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Mitochondrial DNA Haplogroup H Structure in North Africa


Mitochondrial DNA Haplogroup H Structure in North Africa

Hajer Ennafaa et al. BMC Genet.


Background: The Strait of Gibraltar separating the Iberian Peninsula from North Africa is thought to be a stronger barrier to gene flow for male than for female lineages. However, the recent subdivision of the haplogroup H at mitochondrial DNA (mtDNA) level has revealed greater genetic differentiation among geographic regions than previously detected. The dissection of the mtDNA haplogroup H in North Africa, and its comparison with the Iberian Peninsula and Near-East profiles would help clarify the relative affinities among these regions.

Results: Like the Iberian Peninsula, the dominant mtDNA haplogroup H subgroups in North Africa are H1 (42%) and H3 (13%). The similarity between these regions is stronger in the North-West edge affecting mainly Moroccan Arabs, West Saharans and Mauritanians, and decreases eastwards probably due to gene flow from Near East as attested for the higher frequencies of H4, H5, H7, H8 and H11 subgroups. Moroccan Berbers show stronger affinities with Tunisian and Tunisian Berbers than with Moroccan Arabs. Coalescence ages for H1 (11 +/- 2 ky) and H3 (11 +/- 4 ky) in North Africa point to the possibility of a late Palaeolithic settlement for these lineages similar to those found for other mtDNA haplogroups. Total and partial mtDNA genomic sequencing unveiled stronger mtDNA differentiation among regions than previously found using HVSI mtDNA based analysis.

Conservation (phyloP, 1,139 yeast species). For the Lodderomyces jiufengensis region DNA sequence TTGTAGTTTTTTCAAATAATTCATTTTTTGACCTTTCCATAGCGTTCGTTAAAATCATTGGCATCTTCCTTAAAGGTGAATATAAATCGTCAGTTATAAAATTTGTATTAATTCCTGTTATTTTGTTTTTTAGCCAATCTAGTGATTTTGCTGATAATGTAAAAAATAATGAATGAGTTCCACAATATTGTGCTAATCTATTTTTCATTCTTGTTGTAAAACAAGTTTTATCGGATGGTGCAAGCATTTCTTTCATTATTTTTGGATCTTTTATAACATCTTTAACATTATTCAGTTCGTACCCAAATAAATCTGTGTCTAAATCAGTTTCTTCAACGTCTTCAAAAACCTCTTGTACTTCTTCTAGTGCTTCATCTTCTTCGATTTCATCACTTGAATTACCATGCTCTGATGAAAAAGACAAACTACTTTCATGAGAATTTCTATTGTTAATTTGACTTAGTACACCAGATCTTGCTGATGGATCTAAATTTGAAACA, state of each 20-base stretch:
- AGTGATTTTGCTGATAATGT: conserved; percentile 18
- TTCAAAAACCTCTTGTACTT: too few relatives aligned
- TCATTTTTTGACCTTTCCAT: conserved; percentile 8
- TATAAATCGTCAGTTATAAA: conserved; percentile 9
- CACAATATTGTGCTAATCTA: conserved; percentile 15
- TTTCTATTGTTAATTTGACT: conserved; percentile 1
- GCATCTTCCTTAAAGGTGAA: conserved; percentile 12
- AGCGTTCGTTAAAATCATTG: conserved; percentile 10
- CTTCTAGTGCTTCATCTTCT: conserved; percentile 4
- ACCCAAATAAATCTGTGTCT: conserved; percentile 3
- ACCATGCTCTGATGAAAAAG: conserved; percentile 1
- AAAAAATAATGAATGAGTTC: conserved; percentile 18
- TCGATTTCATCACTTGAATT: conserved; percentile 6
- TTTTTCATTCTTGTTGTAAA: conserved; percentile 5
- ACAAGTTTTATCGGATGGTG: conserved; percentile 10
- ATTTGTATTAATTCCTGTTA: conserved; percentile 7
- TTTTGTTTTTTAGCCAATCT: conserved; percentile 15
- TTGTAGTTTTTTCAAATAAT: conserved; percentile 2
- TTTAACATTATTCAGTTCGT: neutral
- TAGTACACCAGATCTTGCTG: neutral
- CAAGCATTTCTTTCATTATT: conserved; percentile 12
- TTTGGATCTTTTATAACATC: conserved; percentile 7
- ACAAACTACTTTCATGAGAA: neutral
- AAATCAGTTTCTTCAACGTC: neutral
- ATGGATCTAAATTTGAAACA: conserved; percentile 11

Conclusion: The subdivision of the mtDNA haplogroup H in North Africa has confirmed that the genetic differentiation found among Western and Eastern populations is mainly due to geographical rather than cultural barriers. It also shows that the historical Arabian role on the region had more a cultural than a demic effect. Whole mtDNA sequencing of identical H haplotypes based on HVSI and RFLP information has unveiled additional mtDNA differences between North African and Iberian Peninsula lineages, pointing to an older mtDNA genetic flow between regions than previously thought. Based on this new information, it seems that the Strait of Gibraltar barrier affected both male and female gene flow in a similar fashion.


Figure 1
Figure 1
Graphical relationships among the studied populations. Codes are as in Table 1. MDS plots based on FST haplogroup (a) and haplotypic (b) frequency distances.
Figure 2
Figure 2
Phylogenetic tree of complete (continuous branches) or nearly complete (discontinuous branches) haplogroup H mtDNA sequences. Numbers along links refer to nucleotide transitions. "A" and "T" indicate transversions; "d" deletions and "i" insertions. Recurrent mutations are underlined. The empty box represents a node from which other (not shown) sequences branch. Sequence references are: CRS [64,65]; How 73H, How 78H and How51H [66]; Bra H5 [49]; Her 127 ([10], EF657262); Ach 28 and Ach 39 ([37], AY738967 and AY738978); Mis E6H [62], AY195757); MM H2 and MM H1 ([9], AF382002 and AF381993); Fra 27 and Fra 48 ([67], DQ523627 and GQ523648); Fin 413 ([36], AY339413); Jor 843, Mau 2027, Sah 7045, Sev 1179, Geo 2459, Mor 2047 (present study). Geographic origins are: How 73H, How 78H and How51H: Dutch, Jor 843: Jordan, Bra H5 and Her 127: Europeans, Ach 28 and Ach 39: Italians, Mis E6H: Israeli, Mau 2027 and MM H1: Mauritanians, MM H2 and Sev 1179: Spaniards, Sah 7045: West Saharan, Geo 2459: Georgian, Fra27 and Fra 48: Sardinians, Mor 2047: Moroccan, Fin 413: Finlander.

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